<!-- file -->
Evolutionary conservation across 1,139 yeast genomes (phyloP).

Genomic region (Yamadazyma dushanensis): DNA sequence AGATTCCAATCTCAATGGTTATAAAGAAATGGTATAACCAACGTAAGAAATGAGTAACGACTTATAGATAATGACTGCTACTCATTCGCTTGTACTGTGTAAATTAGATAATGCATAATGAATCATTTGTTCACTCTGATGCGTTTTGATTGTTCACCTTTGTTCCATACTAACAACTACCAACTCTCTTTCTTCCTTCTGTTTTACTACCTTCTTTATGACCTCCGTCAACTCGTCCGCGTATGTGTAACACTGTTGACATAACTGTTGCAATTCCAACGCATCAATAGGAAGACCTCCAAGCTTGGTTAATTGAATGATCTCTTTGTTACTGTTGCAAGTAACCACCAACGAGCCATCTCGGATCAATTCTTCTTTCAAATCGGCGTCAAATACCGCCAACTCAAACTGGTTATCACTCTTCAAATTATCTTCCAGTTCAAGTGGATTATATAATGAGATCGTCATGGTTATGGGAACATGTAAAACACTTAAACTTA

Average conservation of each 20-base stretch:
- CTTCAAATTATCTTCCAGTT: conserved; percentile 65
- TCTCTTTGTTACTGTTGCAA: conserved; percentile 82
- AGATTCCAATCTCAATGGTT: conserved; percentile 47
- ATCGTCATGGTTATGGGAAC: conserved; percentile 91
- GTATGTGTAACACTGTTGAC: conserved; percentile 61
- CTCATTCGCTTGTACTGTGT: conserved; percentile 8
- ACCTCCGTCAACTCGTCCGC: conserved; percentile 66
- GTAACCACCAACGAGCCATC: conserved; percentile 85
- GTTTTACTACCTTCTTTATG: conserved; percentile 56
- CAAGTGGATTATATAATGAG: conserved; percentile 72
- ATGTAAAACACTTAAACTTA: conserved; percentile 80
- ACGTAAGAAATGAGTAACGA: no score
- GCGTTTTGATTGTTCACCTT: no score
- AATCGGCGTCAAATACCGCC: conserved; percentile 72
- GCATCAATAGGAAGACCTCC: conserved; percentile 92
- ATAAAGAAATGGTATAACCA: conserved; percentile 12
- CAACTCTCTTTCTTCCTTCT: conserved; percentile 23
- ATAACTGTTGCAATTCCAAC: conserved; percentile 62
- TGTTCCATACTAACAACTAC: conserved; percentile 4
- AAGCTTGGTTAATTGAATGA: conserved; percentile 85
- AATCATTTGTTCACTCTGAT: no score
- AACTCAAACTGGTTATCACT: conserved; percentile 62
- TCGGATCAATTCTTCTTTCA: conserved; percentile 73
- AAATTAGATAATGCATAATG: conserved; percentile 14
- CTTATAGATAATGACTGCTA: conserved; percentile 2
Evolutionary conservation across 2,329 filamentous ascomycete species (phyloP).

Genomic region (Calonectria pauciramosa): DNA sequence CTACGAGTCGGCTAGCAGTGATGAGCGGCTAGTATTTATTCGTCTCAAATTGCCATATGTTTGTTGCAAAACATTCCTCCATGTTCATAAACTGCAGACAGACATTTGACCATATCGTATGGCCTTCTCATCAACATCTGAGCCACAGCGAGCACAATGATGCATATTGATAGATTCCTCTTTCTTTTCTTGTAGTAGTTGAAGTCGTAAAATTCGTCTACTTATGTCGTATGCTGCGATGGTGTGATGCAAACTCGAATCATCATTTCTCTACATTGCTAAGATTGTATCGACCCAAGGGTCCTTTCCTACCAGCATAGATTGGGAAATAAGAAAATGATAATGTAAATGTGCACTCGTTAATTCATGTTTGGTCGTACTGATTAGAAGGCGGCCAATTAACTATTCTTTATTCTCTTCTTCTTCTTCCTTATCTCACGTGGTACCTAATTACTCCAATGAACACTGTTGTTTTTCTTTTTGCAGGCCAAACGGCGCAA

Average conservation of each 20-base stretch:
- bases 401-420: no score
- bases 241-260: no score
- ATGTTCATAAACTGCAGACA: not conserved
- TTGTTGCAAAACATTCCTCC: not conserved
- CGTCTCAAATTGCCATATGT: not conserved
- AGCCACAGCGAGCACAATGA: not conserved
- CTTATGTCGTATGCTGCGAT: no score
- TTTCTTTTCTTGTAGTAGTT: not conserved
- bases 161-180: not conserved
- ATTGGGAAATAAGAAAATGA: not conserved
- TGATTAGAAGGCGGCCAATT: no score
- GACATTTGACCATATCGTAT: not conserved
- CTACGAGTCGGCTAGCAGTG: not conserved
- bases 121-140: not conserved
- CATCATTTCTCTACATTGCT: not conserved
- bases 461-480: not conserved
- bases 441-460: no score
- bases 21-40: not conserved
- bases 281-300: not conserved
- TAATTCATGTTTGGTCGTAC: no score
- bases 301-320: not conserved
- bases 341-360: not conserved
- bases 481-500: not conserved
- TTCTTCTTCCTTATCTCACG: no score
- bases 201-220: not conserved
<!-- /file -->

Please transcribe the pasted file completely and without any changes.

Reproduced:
Evolutionary conservation across 1,139 yeast genomes (phyloP).

Genomic region (Yamadazyma dushanensis): DNA sequence AGATTCCAATCTCAATGGTTATAAAGAAATGGTATAACCAACGTAAGAAATGAGTAACGACTTATAGATAATGACTGCTACTCATTCGCTTGTACTGTGTAAATTAGATAATGCATAATGAATCATTTGTTCACTCTGATGCGTTTTGATTGTTCACCTTTGTTCCATACTAACAACTACCAACTCTCTTTCTTCCTTCTGTTTTACTACCTTCTTTATGACCTCCGTCAACTCGTCCGCGTATGTGTAACACTGTTGACATAACTGTTGCAATTCCAACGCATCAATAGGAAGACCTCCAAGCTTGGTTAATTGAATGATCTCTTTGTTACTGTTGCAAGTAACCACCAACGAGCCATCTCGGATCAATTCTTCTTTCAAATCGGCGTCAAATACCGCCAACTCAAACTGGTTATCACTCTTCAAATTATCTTCCAGTTCAAGTGGATTATATAATGAGATCGTCATGGTTATGGGAACATGTAAAACACTTAAACTTA

Average conservation of each 20-base stretch:
- CTTCAAATTATCTTCCAGTT: conserved; percentile 65
- TCTCTTTGTTACTGTTGCAA: conserved; percentile 82
- AGATTCCAATCTCAATGGTT: conserved; percentile 47
- ATCGTCATGGTTATGGGAAC: conserved; percentile 91
- GTATGTGTAACACTGTTGAC: conserved; percentile 61
- CTCATTCGCTTGTACTGTGT: conserved; percentile 8
- ACCTCCGTCAACTCGTCCGC: conserved; percentile 66
- GTAACCACCAACGAGCCATC: conserved; percentile 85
- GTTTTACTACCTTCTTTATG: conserved; percentile 56
- CAAGTGGATTATATAATGAG: conserved; percentile 72
- ATGTAAAACACTTAAACTTA: conserved; percentile 80
- ACGTAAGAAATGAGTAACGA: no score
- GCGTTTTGATTGTTCACCTT: no score
- AATCGGCGTCAAATACCGCC: conserved; percentile 72
- GCATCAATAGGAAGACCTCC: conserved; percentile 92
- ATAAAGAAATGGTATAACCA: conserved; percentile 12
- CAACTCTCTTTCTTCCTTCT: conserved; percentile 23
- ATAACTGTTGCAATTCCAAC: conserved; percentile 62
- TGTTCCATACTAACAACTAC: conserved; percentile 4
- AAGCTTGGTTAATTGAATGA: conserved; percentile 85
- AATCATTTGTTCACTCTGAT: no score
- AACTCAAACTGGTTATCACT: conserved; percentile 62
- TCGGATCAATTCTTCTTTCA: conserved; percentile 73
- AAATTAGATAATGCATAATG: conserved; percentile 14
- CTTATAGATAATGACTGCTA: conserved; percentile 2
Evolutionary conservation across 2,329 filamentous ascomycete species (phyloP).

Genomic region (Calonectria pauciramosa): DNA sequence CTACGAGTCGGCTAGCAGTGATGAGCGGCTAGTATTTATTCGTCTCAAATTGCCATATGTTTGTTGCAAAACATTCCTCCATGTTCATAAACTGCAGACAGACATTTGACCATATCGTATGGCCTTCTCATCAACATCTGAGCCACAGCGAGCACAATGATGCATATTGATAGATTCCTCTTTCTTTTCTTGTAGTAGTTGAAGTCGTAAAATTCGTCTACTTATGTCGTATGCTGCGATGGTGTGATGCAAACTCGAATCATCATTTCTCTACATTGCTAAGATTGTATCGACCCAAGGGTCCTTTCCTACCAGCATAGATTGGGAAATAAGAAAATGATAATGTAAATGTGCACTCGTTAATTCATGTTTGGTCGTACTGATTAGAAGGCGGCCAATTAACTATTCTTTATTCTCTTCTTCTTCTTCCTTATCTCACGTGGTACCTAATTACTCCAATGAACACTGTTGTTTTTCTTTTTGCAGGCCAAACGGCGCAA

Average conservation of each 20-base stretch:
- bases 401-420: no score
- bases 241-260: no score
- ATGTTCATAAACTGCAGACA: not conserved
- TTGTTGCAAAACATTCCTCC: not conserved
- CGTCTCAAATTGCCATATGT: not conserved
- AGCCACAGCGAGCACAATGA: not conserved
- CTTATGTCGTATGCTGCGAT: no score
- TTTCTTTTCTTGTAGTAGTT: not conserved
- bases 161-180: not conserved
- ATTGGGAAATAAGAAAATGA: not conserved
- TGATTAGAAGGCGGCCAATT: no score
- GACATTTGACCATATCGTAT: not conserved
- CTACGAGTCGGCTAGCAGTG: not conserved
- bases 121-140: not conserved
- CATCATTTCTCTACATTGCT: not conserved
- bases 461-480: not conserved
- bases 441-460: no score
- bases 21-40: not conserved
- bases 281-300: not conserved
- TAATTCATGTTTGGTCGTAC: no score
- bases 301-320: not conserved
- bases 341-360: not conserved
- bases 481-500: not conserved
- TTCTTCTTCCTTATCTCACG: no score
- bases 201-220: not conserved